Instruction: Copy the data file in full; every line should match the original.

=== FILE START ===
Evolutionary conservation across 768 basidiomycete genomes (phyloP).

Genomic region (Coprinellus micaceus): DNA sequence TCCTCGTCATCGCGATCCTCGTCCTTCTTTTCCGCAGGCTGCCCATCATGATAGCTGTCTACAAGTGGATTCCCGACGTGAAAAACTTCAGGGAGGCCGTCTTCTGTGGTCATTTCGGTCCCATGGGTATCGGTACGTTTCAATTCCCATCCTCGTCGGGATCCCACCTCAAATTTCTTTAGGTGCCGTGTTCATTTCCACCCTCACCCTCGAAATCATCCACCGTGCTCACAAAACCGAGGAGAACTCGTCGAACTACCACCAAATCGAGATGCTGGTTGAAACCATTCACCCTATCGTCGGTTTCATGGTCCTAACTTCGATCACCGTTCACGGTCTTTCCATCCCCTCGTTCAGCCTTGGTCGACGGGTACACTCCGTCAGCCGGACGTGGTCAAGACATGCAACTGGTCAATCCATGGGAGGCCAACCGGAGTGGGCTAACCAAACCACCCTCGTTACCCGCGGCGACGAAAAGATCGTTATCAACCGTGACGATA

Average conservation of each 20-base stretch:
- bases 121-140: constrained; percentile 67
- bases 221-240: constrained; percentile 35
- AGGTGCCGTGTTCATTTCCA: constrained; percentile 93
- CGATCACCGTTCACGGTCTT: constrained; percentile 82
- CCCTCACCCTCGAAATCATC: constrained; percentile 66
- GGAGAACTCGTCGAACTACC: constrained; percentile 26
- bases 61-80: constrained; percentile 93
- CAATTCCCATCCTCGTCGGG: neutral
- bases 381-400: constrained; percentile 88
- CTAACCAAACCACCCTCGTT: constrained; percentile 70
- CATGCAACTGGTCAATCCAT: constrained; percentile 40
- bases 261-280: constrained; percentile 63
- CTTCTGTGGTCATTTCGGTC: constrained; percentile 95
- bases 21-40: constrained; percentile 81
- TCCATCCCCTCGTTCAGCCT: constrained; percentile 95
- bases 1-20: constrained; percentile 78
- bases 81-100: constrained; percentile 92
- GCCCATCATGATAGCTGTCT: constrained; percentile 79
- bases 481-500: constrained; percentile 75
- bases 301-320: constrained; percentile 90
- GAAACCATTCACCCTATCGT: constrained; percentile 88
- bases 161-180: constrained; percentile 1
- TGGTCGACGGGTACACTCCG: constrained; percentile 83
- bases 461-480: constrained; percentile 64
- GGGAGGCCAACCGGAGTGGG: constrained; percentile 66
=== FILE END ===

Evolutionary conservation across 768 basidiomycete genomes (phyloP).

Genomic region (Coprinellus micaceus): DNA sequence TCCTCGTCATCGCGATCCTCGTCCTTCTTTTCCGCAGGCTGCCCATCATGATAGCTGTCTACAAGTGGATTCCCGACGTGAAAAACTTCAGGGAGGCCGTCTTCTGTGGTCATTTCGGTCCCATGGGTATCGGTACGTTTCAATTCCCATCCTCGTCGGGATCCCACCTCAAATTTCTTTAGGTGCCGTGTTCATTTCCACCCTCACCCTCGAAATCATCCACCGTGCTCACAAAACCGAGGAGAACTCGTCGAACTACCACCAAATCGAGATGCTGGTTGAAACCATTCACCCTATCGTCGGTTTCATGGTCCTAACTTCGATCACCGTTCACGGTCTTTCCATCCCCTCGTTCAGCCTTGGTCGACGGGTACACTCCGTCAGCCGGACGTGGTCAAGACATGCAACTGGTCAATCCATGGGAGGCCAACCGGAGTGGGCTAACCAAACCACCCTCGTTACCCGCGGCGACGAAAAGATCGTTATCAACCGTGACGATA

Average conservation of each 20-base stretch:
- bases 121-140: constrained; percentile 67
- bases 221-240: constrained; percentile 35
- AGGTGCCGTGTTCATTTCCA: constrained; percentile 93
- CGATCACCGTTCACGGTCTT: constrained; percentile 82
- CCCTCACCCTCGAAATCATC: constrained; percentile 66
- GGAGAACTCGTCGAACTACC: constrained; percentile 26
- bases 61-80: constrained; percentile 93
- CAATTCCCATCCTCGTCGGG: neutral
- bases 381-400: constrained; percentile 88
- CTAACCAAACCACCCTCGTT: constrained; percentile 70
- CATGCAACTGGTCAATCCAT: constrained; percentile 40
- bases 261-280: constrained; percentile 63
- CTTCTGTGGTCATTTCGGTC: constrained; percentile 95
- bases 21-40: constrained; percentile 81
- TCCATCCCCTCGTTCAGCCT: constrained; percentile 95
- bases 1-20: constrained; percentile 78
- bases 81-100: constrained; percentile 92
- GCCCATCATGATAGCTGTCT: constrained; percentile 79
- bases 481-500: constrained; percentile 75
- bases 301-320: constrained; percentile 90
- GAAACCATTCACCCTATCGT: constrained; percentile 88
- bases 161-180: constrained; percentile 1
- TGGTCGACGGGTACACTCCG: constrained; percentile 83
- bases 461-480: constrained; percentile 64
- GGGAGGCCAACCGGAGTGGG: constrained; percentile 66